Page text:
Before we get into the benefits of digital billboards, it’s worth mentioning that OOH advertising in general continues to grow. According to the Outdoor Advertising Association of America (OAAA), OOH ad spend is on an upward trend, having seen a growth rate of 1.9 percent in 2018 with a projected growth rate of 2.5 percent in 2018. The OAAA also says that out-of-home advertising was second to digital media in terms of growth from 2017-2019. These figures include digital billboards as part of the overall OOH category. 

The benefits of digital billboards

Digital billboards are allowing advertisers to take their messaging to new levels of efficiency. Here are a few reasons why: 


High visibility 

Digital billboards are taking priority over static ones, and as a result they typically exist in some pretty prime locations—like high-traffic intersections. High traffic means more people viewing your ad—and the digital format attracts more attention than billboards’ printed counterparts. 

Quick turnaround 

Need a message out there quickly? Digital billboard ads can be uploaded in a matter of hours. Previously, it took weeks to get a print poster up on a billboard after it was created. Conversely, just as it’s easy to get a digital ad out there, it’s easy to stop it when you no longer want it to run, which helps with time-sensitive material. 

Easy to edit 

If you need to make a change to your advertisement on a digital billboard, it’s as easy as it was to upload it the first time around. Switch out one photo for another, update event time that may have changed, reflect a reduction in price—this ability to make quick changes is included in the benefits of digital billboards. 

Multiple messages 

With traditional billboards, you’re stuck advertising the same message—all day, all night, for weeks or months on end. Digital billboards give you the ability to target your messaging to specific times of the day or specific days of the week. For example, if you have a Friday sale, you can set the ad only to run on Fridays. If you are a restaurant advertising breakfast vs. dinner specials, you can set those ads according to the time of day. From another perspective, multiple messages means multiple advertisers being able to showcase their content in the same space. 

Cost effective 

Another great thing about digital billboards? No printing required! That fact alone makes digital billboards far more cost effective than traditional ones. Going back to our first point, cost effectiveness also has to do with the fact that digital billboards will be seen in the most high-traffic areas, meaning more eyeballs on your content. 

High quality 

Don’t worry about weather damage or printing quality with digital billboards. As long as you’ve provided a high-resolution, well-designed ad, the quality should remain consistent thereafter on the digital screen.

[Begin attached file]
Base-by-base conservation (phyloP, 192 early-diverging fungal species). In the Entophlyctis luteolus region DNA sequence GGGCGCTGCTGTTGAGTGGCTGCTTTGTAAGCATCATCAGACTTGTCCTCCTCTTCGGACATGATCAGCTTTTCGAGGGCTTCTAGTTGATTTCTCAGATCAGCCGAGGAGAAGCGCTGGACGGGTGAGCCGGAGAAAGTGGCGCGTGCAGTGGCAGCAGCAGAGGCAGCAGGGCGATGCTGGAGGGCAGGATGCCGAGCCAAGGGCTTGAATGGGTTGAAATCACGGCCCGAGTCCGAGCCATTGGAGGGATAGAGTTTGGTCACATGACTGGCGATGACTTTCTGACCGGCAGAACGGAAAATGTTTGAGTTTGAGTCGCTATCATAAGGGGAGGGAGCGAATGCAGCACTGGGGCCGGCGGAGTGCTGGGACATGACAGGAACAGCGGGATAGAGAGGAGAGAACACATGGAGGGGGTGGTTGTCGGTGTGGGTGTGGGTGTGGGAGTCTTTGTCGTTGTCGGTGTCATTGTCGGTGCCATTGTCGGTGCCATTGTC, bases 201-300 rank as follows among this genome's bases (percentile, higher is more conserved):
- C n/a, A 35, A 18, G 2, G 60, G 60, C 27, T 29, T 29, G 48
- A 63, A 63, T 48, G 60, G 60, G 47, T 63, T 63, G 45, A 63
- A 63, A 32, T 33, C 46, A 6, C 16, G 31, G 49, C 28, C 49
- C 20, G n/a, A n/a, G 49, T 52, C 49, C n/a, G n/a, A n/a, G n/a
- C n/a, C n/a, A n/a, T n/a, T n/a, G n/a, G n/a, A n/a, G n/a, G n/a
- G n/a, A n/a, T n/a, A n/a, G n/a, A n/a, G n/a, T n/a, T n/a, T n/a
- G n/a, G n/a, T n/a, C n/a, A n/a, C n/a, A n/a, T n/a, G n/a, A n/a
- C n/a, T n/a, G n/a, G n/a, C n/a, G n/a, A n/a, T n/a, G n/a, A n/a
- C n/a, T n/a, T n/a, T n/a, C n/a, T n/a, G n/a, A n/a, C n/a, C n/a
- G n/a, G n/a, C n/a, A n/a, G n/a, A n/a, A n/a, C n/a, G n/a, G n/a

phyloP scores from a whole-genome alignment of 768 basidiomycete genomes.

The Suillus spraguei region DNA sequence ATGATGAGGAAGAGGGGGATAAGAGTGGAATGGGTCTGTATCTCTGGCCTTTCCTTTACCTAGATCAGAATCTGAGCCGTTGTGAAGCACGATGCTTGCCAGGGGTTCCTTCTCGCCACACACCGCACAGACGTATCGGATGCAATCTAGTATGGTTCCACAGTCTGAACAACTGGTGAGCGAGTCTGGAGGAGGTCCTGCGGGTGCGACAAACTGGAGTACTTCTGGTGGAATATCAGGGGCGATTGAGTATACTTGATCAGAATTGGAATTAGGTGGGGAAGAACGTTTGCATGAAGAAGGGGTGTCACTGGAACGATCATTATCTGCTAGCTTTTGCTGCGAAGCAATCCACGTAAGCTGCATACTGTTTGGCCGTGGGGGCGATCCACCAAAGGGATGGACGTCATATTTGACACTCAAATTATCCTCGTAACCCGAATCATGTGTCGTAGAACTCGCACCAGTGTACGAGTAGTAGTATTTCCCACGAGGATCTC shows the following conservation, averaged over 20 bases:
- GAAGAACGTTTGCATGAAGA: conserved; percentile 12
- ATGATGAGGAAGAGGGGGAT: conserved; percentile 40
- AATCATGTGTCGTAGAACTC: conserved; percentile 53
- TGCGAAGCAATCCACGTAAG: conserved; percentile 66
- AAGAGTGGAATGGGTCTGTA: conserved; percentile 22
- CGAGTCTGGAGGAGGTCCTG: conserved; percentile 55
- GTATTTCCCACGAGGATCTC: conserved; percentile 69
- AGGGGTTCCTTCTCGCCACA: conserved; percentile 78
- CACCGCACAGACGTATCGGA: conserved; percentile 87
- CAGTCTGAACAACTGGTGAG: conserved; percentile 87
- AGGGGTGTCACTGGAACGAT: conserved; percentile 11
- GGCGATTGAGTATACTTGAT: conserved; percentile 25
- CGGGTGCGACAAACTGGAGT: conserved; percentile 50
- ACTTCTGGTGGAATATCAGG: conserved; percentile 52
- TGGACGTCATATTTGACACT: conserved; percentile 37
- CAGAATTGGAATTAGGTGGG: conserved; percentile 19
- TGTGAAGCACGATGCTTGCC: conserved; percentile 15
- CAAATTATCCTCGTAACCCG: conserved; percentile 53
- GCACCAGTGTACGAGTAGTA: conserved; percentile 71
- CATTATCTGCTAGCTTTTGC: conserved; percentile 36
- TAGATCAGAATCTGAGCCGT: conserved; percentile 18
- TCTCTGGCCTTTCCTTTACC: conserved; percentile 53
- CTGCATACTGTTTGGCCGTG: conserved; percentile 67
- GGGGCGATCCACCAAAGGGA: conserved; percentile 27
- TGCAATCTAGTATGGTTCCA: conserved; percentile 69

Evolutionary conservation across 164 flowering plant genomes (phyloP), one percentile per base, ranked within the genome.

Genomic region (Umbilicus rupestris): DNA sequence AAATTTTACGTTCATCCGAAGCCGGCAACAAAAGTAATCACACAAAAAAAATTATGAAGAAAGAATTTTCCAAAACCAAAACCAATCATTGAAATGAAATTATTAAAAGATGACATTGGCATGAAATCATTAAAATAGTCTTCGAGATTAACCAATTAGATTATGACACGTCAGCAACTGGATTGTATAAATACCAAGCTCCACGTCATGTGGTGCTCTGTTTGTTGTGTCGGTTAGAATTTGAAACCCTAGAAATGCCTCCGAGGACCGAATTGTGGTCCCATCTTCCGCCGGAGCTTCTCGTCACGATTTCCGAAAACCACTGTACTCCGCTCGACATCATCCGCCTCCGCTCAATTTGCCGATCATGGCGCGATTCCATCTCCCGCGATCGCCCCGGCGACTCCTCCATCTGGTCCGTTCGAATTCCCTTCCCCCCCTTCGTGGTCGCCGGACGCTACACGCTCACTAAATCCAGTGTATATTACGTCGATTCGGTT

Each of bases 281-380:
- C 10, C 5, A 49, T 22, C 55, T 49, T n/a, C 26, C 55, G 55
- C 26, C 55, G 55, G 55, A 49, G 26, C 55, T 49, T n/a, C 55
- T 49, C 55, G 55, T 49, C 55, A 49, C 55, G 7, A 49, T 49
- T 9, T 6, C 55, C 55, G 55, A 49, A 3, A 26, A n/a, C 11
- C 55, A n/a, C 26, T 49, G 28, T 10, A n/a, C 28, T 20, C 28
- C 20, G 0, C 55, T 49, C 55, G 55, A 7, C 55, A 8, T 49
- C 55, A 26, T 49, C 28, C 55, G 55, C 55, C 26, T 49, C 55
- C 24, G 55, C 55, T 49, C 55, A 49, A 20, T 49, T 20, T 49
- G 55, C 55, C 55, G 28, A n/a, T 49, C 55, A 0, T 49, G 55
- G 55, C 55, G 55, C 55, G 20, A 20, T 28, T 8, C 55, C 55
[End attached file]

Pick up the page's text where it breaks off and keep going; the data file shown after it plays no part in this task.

Space for creativity 

Versatility is another among the benefits of digital billboards. The possibilities extend from fixed images to motion graphics, video and more. Digital billboards already stand out against the backdrop of the natural landscape, but adding moving elements to your ads can take that to another level. 

Digital billboards have made OOH advertising not only more affordable and accessible, but also more engaging and entertaining for consumers. Need help designing your next digital billboard ad? McNutt & Partners is a full-service advertising and digital marketing agency. Contact us today for your marketing needs! Call 334-521-1010, or visit our contact page. 

Comparing Facebook Boosting vs. Facebook’s Ads Manager

Nearly all social media platforms offer some means of paying for posts to be seen beyond organic reach—and Facebook is no exception. If you’ve ever seen the “Boost” button to the bottom right of a Facebook post, that is one way of doing so. One question that we’ve heard frequently from clients has to do with Facebook boosting vs. Facebook’s Ads Manager. What’s the difference between the two? What does one have to do with the other? Let’s break it down. 

The simple answer 

In a phrase or less, the answer is this: Facebook boosting is just another ad option in addition to those you can create in Facebook’s Ads Manager. Therefore, the two are not mutually exclusive—think about boosting as an option under the umbrella of Facebook ads as a whole.  

Let’s break it down a little further. 

What is a boosted Facebook post?

A boosted Facebook post is a post to your page that you have paid to reach a higher number of Facebook users—beyond the platform’s organic algorithm. A boosted post allows you to target your audience based on a plethora of factors—from age, gender and location to interests, careers and education.

The boosted post will appear as a “Sponsored” post on the news feed of people who see it. When you boost a post, you select three essential factors: 

  • The audience you want to target
  • Your budget for the course of the ad
  • The length of time you want to run the ad 

So, is a boosted post an ad? Yes. In fact, they appear in Facebook’s Ads manager so that you can track progress for the duration of the campaign. The difference is, they are not created in Ads Manager. Facebook basically gives you a shortcut to promote a post by placing the “Boost” button right there on the post. 

What is Facebook’s Ads Manager?

Facebook’s Ads Manager is a platform through which Facebook guides you in creating ads for your page or content. Again, boosted posts are considered an “ad,” and therefore their tracking information appears in the Ads Manager; however, there are more customized types of ads available for creation in Ads Manager beyond boosted posts.